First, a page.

Thursday, September 18, 2008

First Time Visits With A New Doctor

An annoying, but realistic part of being someone with multiple chronic illnesses from Fibromyalgia to chronic pancreatitis to endometriosis is that you will have many different doctors involved in your care.  Most people have trouble finding one doctor they are happy with, so multiply that by the number of illnesses most of us suffer from, and you can imagine what it must be like for a chronically ill person to find good doctors.  We are all looking for someone who is medically competent of course, but it goes so much beyond that, and what qualifies a doctor as "good" can vary widely from one patient to the next.  In my case, I want someone who not only knows how to treat my illness, but who knows how to treat me as an intelligent part of my own healthcare team.  In order for me to work well with a doctor I need to know that they respect how well I know my own body and what certain symptoms mean for me.  In return I try to listen with an objective ear to the doctor's experience and what their gut reactions might be.  So much of medical care is subjective.  There are tests that can rule certain things in or out, but at the end of the day I want a doctor who listens and really wants to do all he or she can to work with me on the best quality of life I can achieve.

Like everyone else, healthy or chronically ill, I have had my share of both good and bad doctors.  I even have a few that have been exceptional.  But it doesn't matter how long you have been sick, or how many good experiences you have had, it is still nerve wracking to have to start with a new doctor.  This can happen for a variety of reasons; you move, your healthcare plan changes providers on you, your doctor retires, or your relationship with your doctor is shattered due to something out of your control to fix.  Whatever the reason, it puts you back to a place that feels emotionally vulnerable.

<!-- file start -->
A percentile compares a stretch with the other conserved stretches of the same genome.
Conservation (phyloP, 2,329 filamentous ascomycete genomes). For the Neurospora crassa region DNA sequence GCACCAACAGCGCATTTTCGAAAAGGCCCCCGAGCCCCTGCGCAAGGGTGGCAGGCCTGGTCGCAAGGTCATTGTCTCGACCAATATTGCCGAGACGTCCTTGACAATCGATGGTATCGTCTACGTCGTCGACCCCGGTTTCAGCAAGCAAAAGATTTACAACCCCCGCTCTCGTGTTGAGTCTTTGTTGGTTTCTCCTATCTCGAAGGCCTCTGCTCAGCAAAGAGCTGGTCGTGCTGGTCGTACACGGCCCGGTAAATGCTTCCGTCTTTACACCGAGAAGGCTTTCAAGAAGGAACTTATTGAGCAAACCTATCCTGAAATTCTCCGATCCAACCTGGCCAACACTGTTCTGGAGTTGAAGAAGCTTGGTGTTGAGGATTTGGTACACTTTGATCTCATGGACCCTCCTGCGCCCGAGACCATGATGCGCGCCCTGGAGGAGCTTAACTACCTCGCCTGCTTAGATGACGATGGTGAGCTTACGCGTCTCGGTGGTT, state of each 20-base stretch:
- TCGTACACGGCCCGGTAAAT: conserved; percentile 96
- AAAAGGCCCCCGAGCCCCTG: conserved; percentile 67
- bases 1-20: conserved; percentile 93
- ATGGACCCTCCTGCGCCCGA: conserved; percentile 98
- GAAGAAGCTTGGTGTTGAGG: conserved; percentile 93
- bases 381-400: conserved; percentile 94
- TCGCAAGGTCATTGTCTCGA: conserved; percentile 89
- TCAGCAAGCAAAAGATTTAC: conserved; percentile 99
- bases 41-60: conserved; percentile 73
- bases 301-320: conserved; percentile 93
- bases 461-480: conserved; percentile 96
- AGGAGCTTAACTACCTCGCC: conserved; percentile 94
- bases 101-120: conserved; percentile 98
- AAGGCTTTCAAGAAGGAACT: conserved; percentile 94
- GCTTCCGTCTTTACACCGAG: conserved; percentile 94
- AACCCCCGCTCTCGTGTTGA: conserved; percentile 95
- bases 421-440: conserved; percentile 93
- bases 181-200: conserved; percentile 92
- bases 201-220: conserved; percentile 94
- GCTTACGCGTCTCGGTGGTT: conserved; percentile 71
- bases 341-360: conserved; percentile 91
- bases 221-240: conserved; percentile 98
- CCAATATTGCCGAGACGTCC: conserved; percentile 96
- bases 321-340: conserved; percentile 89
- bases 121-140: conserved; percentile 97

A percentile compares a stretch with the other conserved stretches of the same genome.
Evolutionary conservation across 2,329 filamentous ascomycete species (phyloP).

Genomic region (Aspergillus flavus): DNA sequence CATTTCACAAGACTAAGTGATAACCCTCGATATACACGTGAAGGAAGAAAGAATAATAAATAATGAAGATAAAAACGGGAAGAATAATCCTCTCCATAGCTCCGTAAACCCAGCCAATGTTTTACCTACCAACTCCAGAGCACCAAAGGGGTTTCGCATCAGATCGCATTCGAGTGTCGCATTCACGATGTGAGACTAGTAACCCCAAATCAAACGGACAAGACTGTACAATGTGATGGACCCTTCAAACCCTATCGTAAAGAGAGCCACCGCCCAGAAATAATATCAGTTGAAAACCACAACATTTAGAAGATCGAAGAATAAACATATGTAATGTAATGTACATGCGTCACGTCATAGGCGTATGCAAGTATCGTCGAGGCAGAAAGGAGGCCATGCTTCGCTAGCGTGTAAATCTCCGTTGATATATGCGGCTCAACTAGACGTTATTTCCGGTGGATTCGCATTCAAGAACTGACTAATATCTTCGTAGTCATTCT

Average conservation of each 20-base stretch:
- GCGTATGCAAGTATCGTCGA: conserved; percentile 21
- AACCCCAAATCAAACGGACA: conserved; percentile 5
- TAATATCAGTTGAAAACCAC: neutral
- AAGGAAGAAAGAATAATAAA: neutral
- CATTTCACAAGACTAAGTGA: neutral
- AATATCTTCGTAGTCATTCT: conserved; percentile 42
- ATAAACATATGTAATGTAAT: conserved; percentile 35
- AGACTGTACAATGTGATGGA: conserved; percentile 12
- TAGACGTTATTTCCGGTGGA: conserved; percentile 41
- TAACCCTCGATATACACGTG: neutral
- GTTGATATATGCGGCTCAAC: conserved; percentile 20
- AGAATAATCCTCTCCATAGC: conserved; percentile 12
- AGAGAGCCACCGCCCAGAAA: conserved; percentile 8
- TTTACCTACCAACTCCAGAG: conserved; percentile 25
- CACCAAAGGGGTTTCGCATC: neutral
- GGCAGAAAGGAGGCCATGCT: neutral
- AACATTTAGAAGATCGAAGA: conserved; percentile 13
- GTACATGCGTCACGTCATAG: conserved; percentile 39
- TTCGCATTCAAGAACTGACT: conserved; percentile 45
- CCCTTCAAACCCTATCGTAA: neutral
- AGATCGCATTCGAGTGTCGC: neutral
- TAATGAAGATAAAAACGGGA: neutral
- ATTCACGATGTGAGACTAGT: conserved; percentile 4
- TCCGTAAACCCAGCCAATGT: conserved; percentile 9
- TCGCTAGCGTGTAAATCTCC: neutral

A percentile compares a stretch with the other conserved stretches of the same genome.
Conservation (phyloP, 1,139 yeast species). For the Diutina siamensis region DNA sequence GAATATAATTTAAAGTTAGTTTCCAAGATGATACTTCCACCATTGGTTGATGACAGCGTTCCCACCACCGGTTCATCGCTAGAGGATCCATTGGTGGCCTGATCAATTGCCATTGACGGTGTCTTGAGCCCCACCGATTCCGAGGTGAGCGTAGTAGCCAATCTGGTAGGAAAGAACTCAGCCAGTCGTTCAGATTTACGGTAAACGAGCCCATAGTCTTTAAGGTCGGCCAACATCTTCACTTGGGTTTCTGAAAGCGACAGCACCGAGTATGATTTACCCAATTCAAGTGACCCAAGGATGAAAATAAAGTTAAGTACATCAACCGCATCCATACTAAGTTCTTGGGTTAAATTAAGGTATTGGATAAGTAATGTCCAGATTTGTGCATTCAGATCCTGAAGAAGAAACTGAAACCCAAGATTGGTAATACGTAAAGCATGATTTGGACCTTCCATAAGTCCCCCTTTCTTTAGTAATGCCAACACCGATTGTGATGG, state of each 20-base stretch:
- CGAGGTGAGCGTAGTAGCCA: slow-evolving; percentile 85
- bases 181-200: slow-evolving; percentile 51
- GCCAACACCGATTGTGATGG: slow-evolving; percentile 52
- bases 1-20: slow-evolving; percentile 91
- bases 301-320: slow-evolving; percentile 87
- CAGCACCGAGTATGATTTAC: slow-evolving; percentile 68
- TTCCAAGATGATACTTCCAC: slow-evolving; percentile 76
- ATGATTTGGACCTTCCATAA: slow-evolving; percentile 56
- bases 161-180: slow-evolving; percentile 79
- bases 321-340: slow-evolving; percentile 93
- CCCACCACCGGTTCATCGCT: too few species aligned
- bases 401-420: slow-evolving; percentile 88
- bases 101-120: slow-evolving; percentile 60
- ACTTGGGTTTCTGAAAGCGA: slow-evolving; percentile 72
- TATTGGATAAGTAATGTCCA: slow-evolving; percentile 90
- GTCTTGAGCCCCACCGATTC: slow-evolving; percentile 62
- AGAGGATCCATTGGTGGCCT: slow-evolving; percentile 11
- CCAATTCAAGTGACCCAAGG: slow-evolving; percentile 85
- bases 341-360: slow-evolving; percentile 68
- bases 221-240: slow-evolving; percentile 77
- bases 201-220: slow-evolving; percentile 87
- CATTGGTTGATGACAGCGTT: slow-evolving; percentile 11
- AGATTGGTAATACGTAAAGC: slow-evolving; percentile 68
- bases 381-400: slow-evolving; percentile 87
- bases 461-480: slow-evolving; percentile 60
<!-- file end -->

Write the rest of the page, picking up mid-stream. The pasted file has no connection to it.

I moved from state to state almost a year ago.  In that time I had a lot of things going on with my health status that needed to be addressed.  Not having the energy, physical or emotional, to tackle them all at once, I started with one problem and worked my way through.  Doing this required meeting with new specialists of many kinds.  Some of the doctors were a great fit right away, some required a little tweaking of the relationship to make things work for both of us, and some weren't right for me, causing me to start back at step one until I found the right doctor in that particular speciality. 

Today I had a first meeting with a new gastroenterologist.  I felt all the old anxiety creep back in.  Would he be knowledgeable about my condition?  Compassionate?  Understanding of how all my other illnesses interrelate?  Would he believe in me and work with me to help me to live my life as fully as I want to?  Would he work well with the other team of doctors I have already assembled?  I had an actual knot in my stomach as I drove to the appointment this afternoon.  It takes so much physical, mental and spiritual energy to go through everything from the beginning and to try to assess in one meeting if this will be a successful relationship.  I certainly have had my share of bad experiences, and they always leave me feeling drained, spent and frustrated.

I had the pleasant experience of having dreaded this appointment today for nothing.  The doctor I met with was on time, professional, compassionate, thorough and wanted not only my input, but that of my other team members as well.  Although I am grateful for the positive experience, I am all too aware of all the times this has not been the outcome.  In a system that requires doctors to see ever more patients in a day, and a host of problems that require time and attention, you are bound to have conflict.  So I guess I feel I dodged a bullet today, but there are still several specialists I need to find, and I can't shake the feeling that, based on prior experience, they won't all go as smoothly as today.  That being said, I am thankful to have one more good doctor and life affirming experience in my saga!